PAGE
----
A major factor is how long you intend to live there.
Dana1User is Offline
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03 Jan 2012 03:12 PM
I think it's fair to hazard that nobody is going to build an R40-walled house with an R80 roof an flip it in short years.

From purely a net-present-value point of view there isn't an argument for even code-min values if you're only sticking it out for 5-6 years. But from a comfort point of view 1.5-2x code-min can be "worth it" on day you move in (if move-in day happens to be the coldest or hottest day of the year.) Code-min for Denver is R19 cavity or R13+5 for stick-built, which works out to ~ R15 after thermal bridging. Taking that up to R30 whole-wall is a difference you can feel when outdoor temps are at the temperature extremes, but only if the rest of the place is similarly upgraded.

Air sealing to under 2ACH/50 might make as-big or bigger difference than going 2x code min on R values from a heating energy use POV though. "Typical" new construction these days runs ~ 5ACH/50, with many examples at 10+, but there will also be examples in the 1.5-3 range, if the builder paid any attention. Code max per IRC2009 is a wimpy 7ACH/50, which would normally be easy to retrofit should it actually fail (maybe it would be a good idea to shut the windows? :-) ) If there's such a thing as an "over insulated" house, it's one that's little more than a well-insulated wind-tunnel.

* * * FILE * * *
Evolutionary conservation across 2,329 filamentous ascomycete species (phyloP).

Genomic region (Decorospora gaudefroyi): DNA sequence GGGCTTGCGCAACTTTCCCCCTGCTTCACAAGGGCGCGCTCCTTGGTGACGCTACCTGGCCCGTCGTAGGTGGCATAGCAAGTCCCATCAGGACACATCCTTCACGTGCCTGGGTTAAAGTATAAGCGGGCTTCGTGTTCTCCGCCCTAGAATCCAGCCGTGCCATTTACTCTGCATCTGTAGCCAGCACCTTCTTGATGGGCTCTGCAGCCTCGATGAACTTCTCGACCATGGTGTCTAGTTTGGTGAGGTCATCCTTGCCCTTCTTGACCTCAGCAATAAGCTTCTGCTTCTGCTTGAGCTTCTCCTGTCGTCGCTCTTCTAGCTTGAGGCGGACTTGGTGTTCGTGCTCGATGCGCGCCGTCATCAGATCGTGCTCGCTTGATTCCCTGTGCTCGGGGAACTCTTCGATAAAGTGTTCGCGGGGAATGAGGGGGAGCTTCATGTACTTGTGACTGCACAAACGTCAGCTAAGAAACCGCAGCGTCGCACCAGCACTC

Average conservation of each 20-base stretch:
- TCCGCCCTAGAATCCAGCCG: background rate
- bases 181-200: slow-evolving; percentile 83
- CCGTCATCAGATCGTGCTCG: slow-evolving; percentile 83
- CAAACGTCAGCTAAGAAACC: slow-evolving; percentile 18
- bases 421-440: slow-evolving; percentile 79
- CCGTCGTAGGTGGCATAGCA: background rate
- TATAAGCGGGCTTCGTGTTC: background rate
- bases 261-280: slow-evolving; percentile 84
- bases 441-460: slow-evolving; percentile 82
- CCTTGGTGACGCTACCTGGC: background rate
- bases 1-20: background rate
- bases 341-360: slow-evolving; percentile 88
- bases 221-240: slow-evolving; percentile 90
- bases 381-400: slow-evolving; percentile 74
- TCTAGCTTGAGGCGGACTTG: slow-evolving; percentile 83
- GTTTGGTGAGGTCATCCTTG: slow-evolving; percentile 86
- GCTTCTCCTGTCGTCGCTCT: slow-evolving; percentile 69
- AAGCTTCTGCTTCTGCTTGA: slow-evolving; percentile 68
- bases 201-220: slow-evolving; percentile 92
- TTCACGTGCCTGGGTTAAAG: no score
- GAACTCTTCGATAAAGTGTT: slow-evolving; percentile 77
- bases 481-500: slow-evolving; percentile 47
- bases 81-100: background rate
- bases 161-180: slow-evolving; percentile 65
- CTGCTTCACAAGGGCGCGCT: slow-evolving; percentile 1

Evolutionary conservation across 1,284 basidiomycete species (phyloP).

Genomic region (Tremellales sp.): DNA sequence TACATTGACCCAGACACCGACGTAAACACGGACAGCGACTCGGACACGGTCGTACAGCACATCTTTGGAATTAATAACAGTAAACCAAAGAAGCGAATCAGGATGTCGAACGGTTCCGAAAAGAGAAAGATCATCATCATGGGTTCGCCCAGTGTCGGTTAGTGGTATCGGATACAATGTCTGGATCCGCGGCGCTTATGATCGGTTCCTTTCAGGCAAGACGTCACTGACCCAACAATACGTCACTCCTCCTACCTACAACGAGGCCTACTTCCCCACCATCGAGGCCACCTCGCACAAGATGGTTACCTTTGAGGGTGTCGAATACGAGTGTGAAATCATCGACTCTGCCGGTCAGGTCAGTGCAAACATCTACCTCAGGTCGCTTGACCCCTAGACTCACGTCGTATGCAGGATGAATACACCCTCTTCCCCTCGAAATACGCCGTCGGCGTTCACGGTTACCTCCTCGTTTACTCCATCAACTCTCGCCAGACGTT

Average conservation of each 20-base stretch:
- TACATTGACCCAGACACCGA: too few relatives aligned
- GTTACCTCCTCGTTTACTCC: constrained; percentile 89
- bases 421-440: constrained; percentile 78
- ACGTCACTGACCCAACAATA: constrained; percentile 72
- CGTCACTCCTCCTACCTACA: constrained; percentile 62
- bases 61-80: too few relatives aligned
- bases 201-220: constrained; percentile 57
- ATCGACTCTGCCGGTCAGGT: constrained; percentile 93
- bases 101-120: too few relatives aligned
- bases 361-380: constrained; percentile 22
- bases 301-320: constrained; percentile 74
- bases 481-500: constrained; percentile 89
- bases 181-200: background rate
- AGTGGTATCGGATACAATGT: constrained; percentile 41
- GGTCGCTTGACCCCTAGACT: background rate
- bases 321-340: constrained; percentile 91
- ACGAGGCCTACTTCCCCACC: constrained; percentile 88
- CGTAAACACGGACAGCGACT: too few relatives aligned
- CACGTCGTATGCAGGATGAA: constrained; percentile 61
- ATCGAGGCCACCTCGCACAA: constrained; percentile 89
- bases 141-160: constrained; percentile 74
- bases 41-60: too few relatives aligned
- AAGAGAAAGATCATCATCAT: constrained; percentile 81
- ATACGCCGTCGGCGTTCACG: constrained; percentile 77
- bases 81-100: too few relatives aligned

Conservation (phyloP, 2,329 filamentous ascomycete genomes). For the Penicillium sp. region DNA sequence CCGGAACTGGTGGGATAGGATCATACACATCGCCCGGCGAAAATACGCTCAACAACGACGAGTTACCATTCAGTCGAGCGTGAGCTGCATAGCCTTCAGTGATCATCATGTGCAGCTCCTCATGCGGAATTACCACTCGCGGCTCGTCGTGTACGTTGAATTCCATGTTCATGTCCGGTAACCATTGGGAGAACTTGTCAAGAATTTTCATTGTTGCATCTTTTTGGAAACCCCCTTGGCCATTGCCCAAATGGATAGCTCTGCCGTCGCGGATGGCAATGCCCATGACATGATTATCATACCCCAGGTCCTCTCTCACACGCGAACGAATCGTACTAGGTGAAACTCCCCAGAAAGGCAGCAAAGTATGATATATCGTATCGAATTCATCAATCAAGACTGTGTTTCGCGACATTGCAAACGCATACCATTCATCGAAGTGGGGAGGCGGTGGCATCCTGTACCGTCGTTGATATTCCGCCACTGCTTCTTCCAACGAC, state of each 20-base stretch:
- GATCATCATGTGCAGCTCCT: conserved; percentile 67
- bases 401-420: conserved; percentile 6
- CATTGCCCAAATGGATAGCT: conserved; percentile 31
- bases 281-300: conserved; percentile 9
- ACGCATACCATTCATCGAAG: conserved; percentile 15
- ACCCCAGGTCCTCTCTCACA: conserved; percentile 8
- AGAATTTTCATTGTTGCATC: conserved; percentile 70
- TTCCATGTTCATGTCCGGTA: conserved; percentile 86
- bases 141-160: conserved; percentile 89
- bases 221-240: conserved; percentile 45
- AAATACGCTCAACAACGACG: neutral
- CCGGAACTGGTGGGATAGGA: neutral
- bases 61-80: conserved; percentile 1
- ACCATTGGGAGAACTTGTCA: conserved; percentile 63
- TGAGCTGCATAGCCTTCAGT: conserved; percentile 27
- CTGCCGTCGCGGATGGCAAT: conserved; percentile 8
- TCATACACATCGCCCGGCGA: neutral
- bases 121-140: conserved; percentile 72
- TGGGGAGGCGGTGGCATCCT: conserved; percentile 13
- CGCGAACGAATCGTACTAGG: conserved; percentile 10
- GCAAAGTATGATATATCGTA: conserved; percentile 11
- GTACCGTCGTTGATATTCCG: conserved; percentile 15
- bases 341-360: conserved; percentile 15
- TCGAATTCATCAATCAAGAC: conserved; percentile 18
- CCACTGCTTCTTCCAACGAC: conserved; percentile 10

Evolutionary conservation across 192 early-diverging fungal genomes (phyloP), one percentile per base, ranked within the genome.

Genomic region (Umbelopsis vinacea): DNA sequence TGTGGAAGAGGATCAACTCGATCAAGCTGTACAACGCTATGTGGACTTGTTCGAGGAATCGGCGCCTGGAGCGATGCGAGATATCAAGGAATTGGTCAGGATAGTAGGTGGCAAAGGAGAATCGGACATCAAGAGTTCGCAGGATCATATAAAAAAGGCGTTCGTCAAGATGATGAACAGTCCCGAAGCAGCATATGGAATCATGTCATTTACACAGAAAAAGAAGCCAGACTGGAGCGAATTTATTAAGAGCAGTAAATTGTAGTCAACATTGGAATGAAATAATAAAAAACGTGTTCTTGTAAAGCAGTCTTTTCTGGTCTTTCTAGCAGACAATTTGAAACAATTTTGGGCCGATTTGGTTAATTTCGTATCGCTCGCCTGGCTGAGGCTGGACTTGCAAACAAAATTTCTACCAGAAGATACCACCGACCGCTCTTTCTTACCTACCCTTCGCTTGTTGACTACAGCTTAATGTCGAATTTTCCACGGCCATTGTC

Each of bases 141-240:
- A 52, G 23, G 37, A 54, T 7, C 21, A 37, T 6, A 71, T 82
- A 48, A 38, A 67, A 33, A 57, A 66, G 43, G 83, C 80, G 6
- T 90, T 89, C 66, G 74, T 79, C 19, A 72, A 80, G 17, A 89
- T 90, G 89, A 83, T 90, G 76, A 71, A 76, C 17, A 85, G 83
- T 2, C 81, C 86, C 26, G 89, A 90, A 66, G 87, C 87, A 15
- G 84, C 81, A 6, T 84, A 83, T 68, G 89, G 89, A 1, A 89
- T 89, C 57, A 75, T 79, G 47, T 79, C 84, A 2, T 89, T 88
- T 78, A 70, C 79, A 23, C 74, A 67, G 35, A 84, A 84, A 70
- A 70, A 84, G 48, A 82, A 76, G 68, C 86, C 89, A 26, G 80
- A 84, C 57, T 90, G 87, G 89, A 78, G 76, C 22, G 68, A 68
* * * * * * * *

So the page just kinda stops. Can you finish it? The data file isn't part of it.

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03 Jan 2012 03:37 PM
Unless the floors/ceilings are radiated, in which case, the comfort angle is weaker. Having both is the bomb! Hehehehee
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Lee DodgeUser is Offline
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08 Jan 2012 11:22 PM
SCIP Panel atarted this thread with:
"What is the ideal R value for walls and roofs? For starters my location is Denver Colorado. I have heard arguments for R30, R40 and some say R50 is where the tipping point of cost starts to over shadow value.
I have been told I am building an over insulated home with walls R40 and roof R80."

The folks at National Renewable Energy Lab. that wrote BEOpt suggested the following general answer to this question. We all know that increasing insulation, say in the attic, costs the same for each inch, but it saves less and less energy for each added inch. At some point, your long-term cost will be greater than the amount of money saved in utility bills. Further, if your goal is to reach zero net energy, and you have a location suitable for solar photovoltatics, then at some point for a given additional investment, you can generate more energy from the solar PV system than you can save energy with more insulation.

Using BEOpt, I ran some cases for Colorado Springs, and it looks like R49 cellulose in the attic is about that limit before it is better to invest additional money in PV. (Denver would likely be the same.) For the walls, I assumed a stud frame house with studs on 24" centers, and looked at R19 walls plus zero, 1" or 2" of foam. The model indicated that the 2" of foam would be "cost effective" by the criteria above, but I did not run cases with thicker amounts of foam to see what the optimum might be. Using this approach, the optimum R-value for the roof will not be the same as for the walls, since it is usually more expensive to add insulation to walls than to a flat ceiling (assuming a vented attic).
Lee Dodge, Residential Energy Laboratory, in a net-zero source energy modified production house
TexasICFUser is Offline
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18 Jan 2012 06:06 PM